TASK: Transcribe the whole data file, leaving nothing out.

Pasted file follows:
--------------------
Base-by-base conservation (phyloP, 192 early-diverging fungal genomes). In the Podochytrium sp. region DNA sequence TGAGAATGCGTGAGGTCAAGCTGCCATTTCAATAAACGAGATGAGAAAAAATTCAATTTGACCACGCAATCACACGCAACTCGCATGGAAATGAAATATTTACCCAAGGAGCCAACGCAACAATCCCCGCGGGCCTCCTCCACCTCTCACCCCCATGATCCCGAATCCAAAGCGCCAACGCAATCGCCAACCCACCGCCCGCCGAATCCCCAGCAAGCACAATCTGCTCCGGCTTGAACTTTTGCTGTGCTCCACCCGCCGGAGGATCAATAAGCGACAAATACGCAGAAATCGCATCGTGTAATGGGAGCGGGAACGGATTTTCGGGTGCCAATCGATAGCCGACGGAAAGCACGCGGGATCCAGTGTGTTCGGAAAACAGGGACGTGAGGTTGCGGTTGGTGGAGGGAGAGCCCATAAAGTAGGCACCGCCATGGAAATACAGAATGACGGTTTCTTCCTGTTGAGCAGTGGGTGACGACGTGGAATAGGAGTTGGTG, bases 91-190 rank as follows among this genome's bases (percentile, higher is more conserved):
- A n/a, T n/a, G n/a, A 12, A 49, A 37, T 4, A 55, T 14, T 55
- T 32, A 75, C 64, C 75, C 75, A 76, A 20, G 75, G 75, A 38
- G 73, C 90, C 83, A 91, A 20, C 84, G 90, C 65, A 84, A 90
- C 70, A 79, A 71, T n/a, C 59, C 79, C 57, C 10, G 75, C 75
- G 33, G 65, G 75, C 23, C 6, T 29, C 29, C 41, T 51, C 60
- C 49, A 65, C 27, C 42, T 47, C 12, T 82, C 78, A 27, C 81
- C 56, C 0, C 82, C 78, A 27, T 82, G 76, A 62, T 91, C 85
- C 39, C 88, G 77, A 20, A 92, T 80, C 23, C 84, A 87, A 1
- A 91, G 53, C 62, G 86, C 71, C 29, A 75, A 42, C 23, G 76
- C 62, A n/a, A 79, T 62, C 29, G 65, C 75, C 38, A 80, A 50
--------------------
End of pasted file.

Base-by-base conservation (phyloP, 192 early-diverging fungal genomes). In the Podochytrium sp. region DNA sequence TGAGAATGCGTGAGGTCAAGCTGCCATTTCAATAAACGAGATGAGAAAAAATTCAATTTGACCACGCAATCACACGCAACTCGCATGGAAATGAAATATTTACCCAAGGAGCCAACGCAACAATCCCCGCGGGCCTCCTCCACCTCTCACCCCCATGATCCCGAATCCAAAGCGCCAACGCAATCGCCAACCCACCGCCCGCCGAATCCCCAGCAAGCACAATCTGCTCCGGCTTGAACTTTTGCTGTGCTCCACCCGCCGGAGGATCAATAAGCGACAAATACGCAGAAATCGCATCGTGTAATGGGAGCGGGAACGGATTTTCGGGTGCCAATCGATAGCCGACGGAAAGCACGCGGGATCCAGTGTGTTCGGAAAACAGGGACGTGAGGTTGCGGTTGGTGGAGGGAGAGCCCATAAAGTAGGCACCGCCATGGAAATACAGAATGACGGTTTCTTCCTGTTGAGCAGTGGGTGACGACGTGGAATAGGAGTTGGTG, bases 91-190 rank as follows among this genome's bases (percentile, higher is more conserved):
- A n/a, T n/a, G n/a, A 12, A 49, A 37, T 4, A 55, T 14, T 55
- T 32, A 75, C 64, C 75, C 75, A 76, A 20, G 75, G 75, A 38
- G 73, C 90, C 83, A 91, A 20, C 84, G 90, C 65, A 84, A 90
- C 70, A 79, A 71, T n/a, C 59, C 79, C 57, C 10, G 75, C 75
- G 33, G 65, G 75, C 23, C 6, T 29, C 29, C 41, T 51, C 60
- C 49, A 65, C 27, C 42, T 47, C 12, T 82, C 78, A 27, C 81
- C 56, C 0, C 82, C 78, A 27, T 82, G 76, A 62, T 91, C 85
- C 39, C 88, G 77, A 20, A 92, T 80, C 23, C 84, A 87, A 1
- A 91, G 53, C 62, G 86, C 71, C 29, A 75, A 42, C 23, G 76
- C 62, A n/a, A 79, T 62, C 29, G 65, C 75, C 38, A 80, A 50